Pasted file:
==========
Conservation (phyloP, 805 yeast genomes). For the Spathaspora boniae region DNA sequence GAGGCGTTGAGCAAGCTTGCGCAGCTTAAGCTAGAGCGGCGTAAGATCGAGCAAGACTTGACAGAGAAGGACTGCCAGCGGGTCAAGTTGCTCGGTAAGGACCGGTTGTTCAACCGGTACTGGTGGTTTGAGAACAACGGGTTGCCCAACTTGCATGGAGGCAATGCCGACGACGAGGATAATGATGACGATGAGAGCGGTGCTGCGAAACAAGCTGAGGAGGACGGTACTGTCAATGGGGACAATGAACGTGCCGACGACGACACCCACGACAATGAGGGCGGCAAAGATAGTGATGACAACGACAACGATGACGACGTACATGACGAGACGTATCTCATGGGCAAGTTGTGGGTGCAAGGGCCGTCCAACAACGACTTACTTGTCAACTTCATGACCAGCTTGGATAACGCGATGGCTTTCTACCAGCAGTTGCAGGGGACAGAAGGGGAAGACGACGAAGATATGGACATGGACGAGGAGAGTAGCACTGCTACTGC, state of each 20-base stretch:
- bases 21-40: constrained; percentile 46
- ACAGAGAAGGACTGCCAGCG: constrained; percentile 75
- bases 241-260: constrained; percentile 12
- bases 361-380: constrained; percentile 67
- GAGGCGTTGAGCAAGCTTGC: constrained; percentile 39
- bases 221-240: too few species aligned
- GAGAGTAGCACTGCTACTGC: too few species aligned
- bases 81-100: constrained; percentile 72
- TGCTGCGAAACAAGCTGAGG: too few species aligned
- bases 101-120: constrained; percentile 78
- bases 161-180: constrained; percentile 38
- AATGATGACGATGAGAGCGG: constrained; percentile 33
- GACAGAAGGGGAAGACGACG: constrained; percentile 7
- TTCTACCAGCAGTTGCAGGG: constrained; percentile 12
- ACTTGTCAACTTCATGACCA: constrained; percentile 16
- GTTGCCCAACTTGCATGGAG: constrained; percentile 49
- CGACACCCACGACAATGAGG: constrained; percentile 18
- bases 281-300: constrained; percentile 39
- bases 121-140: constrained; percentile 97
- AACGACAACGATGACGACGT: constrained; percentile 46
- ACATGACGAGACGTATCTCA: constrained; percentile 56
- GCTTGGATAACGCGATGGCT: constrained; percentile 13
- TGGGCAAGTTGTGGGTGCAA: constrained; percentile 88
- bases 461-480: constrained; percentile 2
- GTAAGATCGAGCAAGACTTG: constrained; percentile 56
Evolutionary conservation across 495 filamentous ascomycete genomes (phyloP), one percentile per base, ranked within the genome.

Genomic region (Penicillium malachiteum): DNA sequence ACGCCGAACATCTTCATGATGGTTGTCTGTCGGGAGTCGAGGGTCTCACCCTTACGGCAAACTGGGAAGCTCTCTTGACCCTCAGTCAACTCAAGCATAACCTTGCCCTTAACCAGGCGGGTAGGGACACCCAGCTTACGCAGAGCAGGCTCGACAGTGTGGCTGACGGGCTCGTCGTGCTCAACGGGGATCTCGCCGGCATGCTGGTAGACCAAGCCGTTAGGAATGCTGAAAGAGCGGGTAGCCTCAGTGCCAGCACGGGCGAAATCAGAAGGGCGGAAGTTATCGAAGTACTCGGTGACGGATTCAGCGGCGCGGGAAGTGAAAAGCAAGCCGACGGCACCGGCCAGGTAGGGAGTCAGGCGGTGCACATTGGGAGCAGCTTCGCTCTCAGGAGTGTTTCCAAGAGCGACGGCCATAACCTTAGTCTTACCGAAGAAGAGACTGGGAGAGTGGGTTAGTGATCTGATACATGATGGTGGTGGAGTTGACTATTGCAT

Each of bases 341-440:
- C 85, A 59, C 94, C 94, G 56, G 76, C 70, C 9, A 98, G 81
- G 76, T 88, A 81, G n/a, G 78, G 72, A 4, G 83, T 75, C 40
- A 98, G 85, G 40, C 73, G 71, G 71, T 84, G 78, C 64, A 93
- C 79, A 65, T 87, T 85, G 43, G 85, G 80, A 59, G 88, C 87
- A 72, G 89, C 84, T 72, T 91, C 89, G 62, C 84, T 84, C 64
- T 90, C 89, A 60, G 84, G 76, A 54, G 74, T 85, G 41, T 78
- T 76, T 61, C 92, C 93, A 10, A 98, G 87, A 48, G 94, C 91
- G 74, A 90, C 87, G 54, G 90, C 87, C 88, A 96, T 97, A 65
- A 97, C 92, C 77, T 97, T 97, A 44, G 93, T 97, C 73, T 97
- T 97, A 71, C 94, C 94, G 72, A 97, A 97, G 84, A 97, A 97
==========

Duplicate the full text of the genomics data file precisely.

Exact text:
Conservation (phyloP, 805 yeast genomes). For the Spathaspora boniae region DNA sequence GAGGCGTTGAGCAAGCTTGCGCAGCTTAAGCTAGAGCGGCGTAAGATCGAGCAAGACTTGACAGAGAAGGACTGCCAGCGGGTCAAGTTGCTCGGTAAGGACCGGTTGTTCAACCGGTACTGGTGGTTTGAGAACAACGGGTTGCCCAACTTGCATGGAGGCAATGCCGACGACGAGGATAATGATGACGATGAGAGCGGTGCTGCGAAACAAGCTGAGGAGGACGGTACTGTCAATGGGGACAATGAACGTGCCGACGACGACACCCACGACAATGAGGGCGGCAAAGATAGTGATGACAACGACAACGATGACGACGTACATGACGAGACGTATCTCATGGGCAAGTTGTGGGTGCAAGGGCCGTCCAACAACGACTTACTTGTCAACTTCATGACCAGCTTGGATAACGCGATGGCTTTCTACCAGCAGTTGCAGGGGACAGAAGGGGAAGACGACGAAGATATGGACATGGACGAGGAGAGTAGCACTGCTACTGC, state of each 20-base stretch:
- bases 21-40: constrained; percentile 46
- ACAGAGAAGGACTGCCAGCG: constrained; percentile 75
- bases 241-260: constrained; percentile 12
- bases 361-380: constrained; percentile 67
- GAGGCGTTGAGCAAGCTTGC: constrained; percentile 39
- bases 221-240: too few species aligned
- GAGAGTAGCACTGCTACTGC: too few species aligned
- bases 81-100: constrained; percentile 72
- TGCTGCGAAACAAGCTGAGG: too few species aligned
- bases 101-120: constrained; percentile 78
- bases 161-180: constrained; percentile 38
- AATGATGACGATGAGAGCGG: constrained; percentile 33
- GACAGAAGGGGAAGACGACG: constrained; percentile 7
- TTCTACCAGCAGTTGCAGGG: constrained; percentile 12
- ACTTGTCAACTTCATGACCA: constrained; percentile 16
- GTTGCCCAACTTGCATGGAG: constrained; percentile 49
- CGACACCCACGACAATGAGG: constrained; percentile 18
- bases 281-300: constrained; percentile 39
- bases 121-140: constrained; percentile 97
- AACGACAACGATGACGACGT: constrained; percentile 46
- ACATGACGAGACGTATCTCA: constrained; percentile 56
- GCTTGGATAACGCGATGGCT: constrained; percentile 13
- TGGGCAAGTTGTGGGTGCAA: constrained; percentile 88
- bases 461-480: constrained; percentile 2
- GTAAGATCGAGCAAGACTTG: constrained; percentile 56
Evolutionary conservation across 495 filamentous ascomycete genomes (phyloP), one percentile per base, ranked within the genome.

Genomic region (Penicillium malachiteum): DNA sequence ACGCCGAACATCTTCATGATGGTTGTCTGTCGGGAGTCGAGGGTCTCACCCTTACGGCAAACTGGGAAGCTCTCTTGACCCTCAGTCAACTCAAGCATAACCTTGCCCTTAACCAGGCGGGTAGGGACACCCAGCTTACGCAGAGCAGGCTCGACAGTGTGGCTGACGGGCTCGTCGTGCTCAACGGGGATCTCGCCGGCATGCTGGTAGACCAAGCCGTTAGGAATGCTGAAAGAGCGGGTAGCCTCAGTGCCAGCACGGGCGAAATCAGAAGGGCGGAAGTTATCGAAGTACTCGGTGACGGATTCAGCGGCGCGGGAAGTGAAAAGCAAGCCGACGGCACCGGCCAGGTAGGGAGTCAGGCGGTGCACATTGGGAGCAGCTTCGCTCTCAGGAGTGTTTCCAAGAGCGACGGCCATAACCTTAGTCTTACCGAAGAAGAGACTGGGAGAGTGGGTTAGTGATCTGATACATGATGGTGGTGGAGTTGACTATTGCAT

Each of bases 341-440:
- C 85, A 59, C 94, C 94, G 56, G 76, C 70, C 9, A 98, G 81
- G 76, T 88, A 81, G n/a, G 78, G 72, A 4, G 83, T 75, C 40
- A 98, G 85, G 40, C 73, G 71, G 71, T 84, G 78, C 64, A 93
- C 79, A 65, T 87, T 85, G 43, G 85, G 80, A 59, G 88, C 87
- A 72, G 89, C 84, T 72, T 91, C 89, G 62, C 84, T 84, C 64
- T 90, C 89, A 60, G 84, G 76, A 54, G 74, T 85, G 41, T 78
- T 76, T 61, C 92, C 93, A 10, A 98, G 87, A 48, G 94, C 91
- G 74, A 90, C 87, G 54, G 90, C 87, C 88, A 96, T 97, A 65
- A 97, C 92, C 77, T 97, T 97, A 44, G 93, T 97, C 73, T 97
- T 97, A 71, C 94, C 94, G 72, A 97, A 97, G 84, A 97, A 97